What I do know is that there is so much more to learn about hormones and how they affect the human body. If the medical community actually cared about treating transgender people, I am sure there would be a wealth of information that could be learned about how hormones work in the human body. A better understanding would help not only transgender people, but cisgender people as well. What I can tell is that hormones are in some way responsible for many but not all of the symptoms women experience when it comes to their cycles.

Though I wish there were more data on this particular subject, it does appear that there may be something to this. Now I can certainly be going crazy, I won’t argue there, but the fact remains that I am experiencing something if other people are noticing it happening. There are also the other transgender women who say they are experiencing it as well. What I do know is that even as I write this I have been feeling these symptoms for the last two days. Has it been about a month already?

I would love to hear from all the other transgender women out there who take estrogen in the comments below. Is this something that you experience?

Comments
No. 1-18
TrishaM
TrishaM

I am a transgender women and I have been on HRT for nine months. About four months into HRT, much to my surprise, I began experiencing period symptoms. I have experienced these symptoms roughly every month ever since. I have had AFAB roommates the whole time who I usually line up with or often get mine a couple days or a week after them. I experience breast soreness, bloating, upset stomach, appetite changes, extremely painful cramps always in the same part of my mid left abdomen that can last for up to an hour and will occur on and off all day. I also experience heavy mood swings a few days before these symptoms occur.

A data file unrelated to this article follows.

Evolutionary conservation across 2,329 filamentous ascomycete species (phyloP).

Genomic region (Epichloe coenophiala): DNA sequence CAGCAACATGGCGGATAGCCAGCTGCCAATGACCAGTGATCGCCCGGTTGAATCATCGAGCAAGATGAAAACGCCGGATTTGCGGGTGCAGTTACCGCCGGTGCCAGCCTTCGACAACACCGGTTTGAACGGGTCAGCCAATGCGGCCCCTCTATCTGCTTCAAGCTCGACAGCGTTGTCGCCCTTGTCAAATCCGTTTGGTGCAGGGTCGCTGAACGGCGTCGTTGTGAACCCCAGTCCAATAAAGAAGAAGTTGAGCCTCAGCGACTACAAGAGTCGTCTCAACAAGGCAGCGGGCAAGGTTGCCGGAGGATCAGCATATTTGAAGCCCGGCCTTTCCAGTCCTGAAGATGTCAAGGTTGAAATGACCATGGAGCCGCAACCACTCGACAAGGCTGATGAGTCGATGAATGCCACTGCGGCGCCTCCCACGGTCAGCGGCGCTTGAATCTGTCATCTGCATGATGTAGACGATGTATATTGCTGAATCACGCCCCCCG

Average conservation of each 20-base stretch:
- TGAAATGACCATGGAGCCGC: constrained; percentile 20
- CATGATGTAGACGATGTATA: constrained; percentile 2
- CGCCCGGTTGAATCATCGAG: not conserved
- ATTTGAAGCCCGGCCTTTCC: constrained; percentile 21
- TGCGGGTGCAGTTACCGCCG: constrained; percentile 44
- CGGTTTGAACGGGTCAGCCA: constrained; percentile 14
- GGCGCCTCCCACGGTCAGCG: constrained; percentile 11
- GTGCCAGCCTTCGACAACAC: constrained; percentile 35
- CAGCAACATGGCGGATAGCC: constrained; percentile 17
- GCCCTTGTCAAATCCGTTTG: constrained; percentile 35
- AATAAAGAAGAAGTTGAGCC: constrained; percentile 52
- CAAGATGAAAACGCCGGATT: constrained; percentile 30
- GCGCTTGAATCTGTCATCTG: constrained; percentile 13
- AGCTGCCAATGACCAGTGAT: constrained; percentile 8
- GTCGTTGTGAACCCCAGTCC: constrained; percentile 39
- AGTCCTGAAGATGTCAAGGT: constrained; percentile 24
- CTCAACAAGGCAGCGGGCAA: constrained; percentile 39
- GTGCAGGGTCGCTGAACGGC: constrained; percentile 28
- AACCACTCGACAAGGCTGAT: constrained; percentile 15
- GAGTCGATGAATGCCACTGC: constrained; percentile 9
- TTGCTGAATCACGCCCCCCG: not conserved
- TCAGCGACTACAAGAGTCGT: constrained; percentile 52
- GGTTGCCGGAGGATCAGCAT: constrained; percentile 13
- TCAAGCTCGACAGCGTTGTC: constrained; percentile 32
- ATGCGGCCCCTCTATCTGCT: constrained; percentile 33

AllieRaeLloyd
AllieRaeLloyd

I have had the same thoughts and feelings on some level for some time. Enough that I blogged about it myself early this year, but then a week later I felt silly for making the comparison and posted a retraction of sorts; but leaving the original piece up.
I am not on estrogen yet, but have experienced weight gain overnight, melancholy, feeling achy when not ill, and so on. All classic PMS symptoms. I've asked myself if it's possible my body is somehow producing the estrogens just from my mindfulness and intention; however it's more likely a psychosomatic response as described by Lizkazon95 above; or possibly even some undetected intersex characteristic.

NicoleT
NicoleT

I seriously felt that the symptoms you described were attributed to having a busy lifestyle I don’t always take the best care of my diet and things and the depression I associated with having dysphoria in general. I never in my wildest dreams imagined it being cyclical. Definitely something to do some looking into. Great article.

Mila  Madison
Mila Madison

Editor

Thank you everyone for sharing your stories. It is really good to hear that other people experience this as well. - Love and Peace!

Lizkazon95
Lizkazon95

As a TransGirl myself, I have experienced it slightly differently. I still get the PMS symptoms, however it is not on a monthly cycle. Instead, it tends to sync up with those around me, I went 3 months with nothing until I started working in an almost all female workplace and i synced up with everyone and got super bitchy last week.

I attribute my PMS, after extensive study, to 3 possible causes or a mixture:

  1. Pheromone transfer resulting "syncing up" and producing T as a cis female would, resulting in a hormone imbalance and PMS.
  1. Psychosomatic symptoms caused by the pure desire to have periods like our cisters.
  1. A endocronilogical feedback loop. Feeling sad/angry etc results in production of dopamine and serotonin as well as other neurotransmitters. These can react with our hormones causing the feelings to intensify. This one is harder to justify because it's a case of "which came first, the PMS or the emotions".

I am not a professional, I just found this online and to me it seems to fit.